Let us first look at the myth of AA being voluntary. Enforcement of the provision of the Civil Rights Act and AA was never left to the good intentions and kindness of the private sector. Right from the start, both these laws were backed by the full might of the federal government. Any business, contractor or university that wanted to do business with the government, or get any subsidies, grants or tax-breaks, had to completely de-segregate their workplaces (as required by the Civil Rights Act) and had to take concrete, verifiable steps to recruit black talent aggressively for all levels of the hierarchy (as demanded by AA). A business could not meet its AA obligations by hiring more minority community members as janitors and unskilled labourers, for example. It had to make demonstrable, verifiable steps to find, train and hire suitable black candidates at all levels, including the management. Of course, businesses had a "choice" not to do this, but then the government, too, could "choose" not to do any business with them. With millions of dollars involved in government contracts and grants, there was not much of a free choice in the matter of complying with the law. The apparent "voluntariness" of the system has always been backed by the enormous power of the state treasury.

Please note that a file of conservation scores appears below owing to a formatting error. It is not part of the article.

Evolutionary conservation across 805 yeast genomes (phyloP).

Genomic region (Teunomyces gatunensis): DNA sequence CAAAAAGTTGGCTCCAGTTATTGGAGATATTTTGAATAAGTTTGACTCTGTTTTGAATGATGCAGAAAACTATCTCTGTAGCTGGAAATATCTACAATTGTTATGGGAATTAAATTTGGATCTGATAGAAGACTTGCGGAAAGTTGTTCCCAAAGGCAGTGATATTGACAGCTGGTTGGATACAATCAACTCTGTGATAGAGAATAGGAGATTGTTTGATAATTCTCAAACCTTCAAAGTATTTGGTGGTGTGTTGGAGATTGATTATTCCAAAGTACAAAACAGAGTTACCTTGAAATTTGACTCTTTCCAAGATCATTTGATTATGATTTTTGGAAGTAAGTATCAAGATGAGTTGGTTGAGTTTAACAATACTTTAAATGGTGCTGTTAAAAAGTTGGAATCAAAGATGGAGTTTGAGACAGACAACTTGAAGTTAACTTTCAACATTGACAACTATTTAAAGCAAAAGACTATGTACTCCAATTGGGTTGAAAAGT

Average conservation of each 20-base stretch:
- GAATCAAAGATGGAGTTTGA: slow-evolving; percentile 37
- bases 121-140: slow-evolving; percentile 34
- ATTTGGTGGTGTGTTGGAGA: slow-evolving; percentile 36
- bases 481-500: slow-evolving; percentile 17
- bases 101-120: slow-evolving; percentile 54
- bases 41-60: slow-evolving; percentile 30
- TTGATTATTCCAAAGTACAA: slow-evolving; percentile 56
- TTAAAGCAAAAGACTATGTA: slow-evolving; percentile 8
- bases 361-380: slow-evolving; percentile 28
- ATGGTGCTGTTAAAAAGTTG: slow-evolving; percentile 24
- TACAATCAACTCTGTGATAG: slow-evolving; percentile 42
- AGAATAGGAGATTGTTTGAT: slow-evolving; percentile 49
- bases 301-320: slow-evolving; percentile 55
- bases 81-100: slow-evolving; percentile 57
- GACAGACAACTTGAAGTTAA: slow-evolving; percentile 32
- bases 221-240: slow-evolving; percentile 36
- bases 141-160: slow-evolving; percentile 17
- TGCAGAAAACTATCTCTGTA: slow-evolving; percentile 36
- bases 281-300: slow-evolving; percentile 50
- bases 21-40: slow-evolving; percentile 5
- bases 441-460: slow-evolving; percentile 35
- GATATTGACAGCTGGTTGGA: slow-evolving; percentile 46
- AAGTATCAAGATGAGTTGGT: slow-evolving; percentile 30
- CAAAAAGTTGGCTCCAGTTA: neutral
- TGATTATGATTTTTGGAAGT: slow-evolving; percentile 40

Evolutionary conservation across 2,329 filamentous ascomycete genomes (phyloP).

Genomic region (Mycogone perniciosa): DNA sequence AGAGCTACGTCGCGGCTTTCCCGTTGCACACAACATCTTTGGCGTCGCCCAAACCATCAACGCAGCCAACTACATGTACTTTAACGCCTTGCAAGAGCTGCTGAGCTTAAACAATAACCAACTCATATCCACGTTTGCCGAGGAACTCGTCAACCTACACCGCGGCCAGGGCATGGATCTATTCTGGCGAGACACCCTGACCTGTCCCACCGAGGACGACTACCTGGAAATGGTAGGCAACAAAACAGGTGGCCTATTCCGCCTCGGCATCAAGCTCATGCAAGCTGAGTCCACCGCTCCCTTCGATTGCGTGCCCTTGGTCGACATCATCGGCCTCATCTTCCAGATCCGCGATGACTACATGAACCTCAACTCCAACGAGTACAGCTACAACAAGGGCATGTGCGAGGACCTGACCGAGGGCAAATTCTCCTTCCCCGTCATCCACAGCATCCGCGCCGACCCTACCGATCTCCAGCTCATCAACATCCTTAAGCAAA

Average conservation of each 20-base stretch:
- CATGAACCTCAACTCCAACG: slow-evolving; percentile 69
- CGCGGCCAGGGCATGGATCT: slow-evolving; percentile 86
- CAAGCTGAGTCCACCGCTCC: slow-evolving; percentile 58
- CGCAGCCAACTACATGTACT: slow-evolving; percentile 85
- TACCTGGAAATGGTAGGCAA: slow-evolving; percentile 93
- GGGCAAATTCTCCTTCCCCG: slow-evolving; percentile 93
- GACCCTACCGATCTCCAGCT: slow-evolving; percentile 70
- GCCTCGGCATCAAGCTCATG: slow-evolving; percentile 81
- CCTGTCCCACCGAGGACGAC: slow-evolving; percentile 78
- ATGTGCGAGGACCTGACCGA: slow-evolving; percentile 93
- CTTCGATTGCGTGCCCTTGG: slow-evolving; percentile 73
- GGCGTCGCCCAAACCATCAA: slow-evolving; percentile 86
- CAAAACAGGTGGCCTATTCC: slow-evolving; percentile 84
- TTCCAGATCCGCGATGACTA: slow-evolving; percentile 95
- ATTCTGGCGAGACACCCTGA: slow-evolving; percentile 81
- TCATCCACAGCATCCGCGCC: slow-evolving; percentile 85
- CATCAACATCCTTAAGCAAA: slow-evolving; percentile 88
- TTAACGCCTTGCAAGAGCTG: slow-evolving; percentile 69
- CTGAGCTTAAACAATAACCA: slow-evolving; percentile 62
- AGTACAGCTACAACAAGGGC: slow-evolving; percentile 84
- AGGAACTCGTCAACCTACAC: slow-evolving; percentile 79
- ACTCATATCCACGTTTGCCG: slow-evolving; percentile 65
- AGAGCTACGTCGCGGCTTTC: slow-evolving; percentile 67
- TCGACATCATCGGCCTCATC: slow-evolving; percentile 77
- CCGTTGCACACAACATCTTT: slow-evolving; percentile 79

The issue of quotas in the U.S. system is also much more complicated than the spokesmen of the Indian private sector make it appear. It is true that Chapter VII of the Civil Rights Act expressly prohibits preferential treatment for any group or individual, black or white. The sole purpose of this Act was to remove any intentional and overt discrimination against non-whites. (Remember, this law was written at a time when black people were still forced to sit in the back of the bus, when white-owned restaurants refused to serve blacks, when housing, schools and universities were largely segregated. The Civil Rights Act of 1964 was enacted in response to the growing strength of the civil rights movement which culminated in the march on Washington and the famous "I have a dream" speech by Martin Luther King Jr. on August 28, 1963).

But it soon became apparent that just getting rid of overt discrimination would not be enough to get blacks their fair share in the economy or put an end to the second-class treatment they received in civil society. (India faces a very similar predicament: merely outlawing caste, as the Constitution does, has not put an end to caste prejudice in society.) Lyndon Johnson called for "equality as a fact and a result" and not just as a legal statement of good intentions. This became the basis for his Executive Order that laid the foundations of AA. On the surface, AA also did not impose numerical quotas. All it demanded was that those companies supplying goods and services to the government had to show that they were making extra efforts to locate black talent and to give it a chance to develop.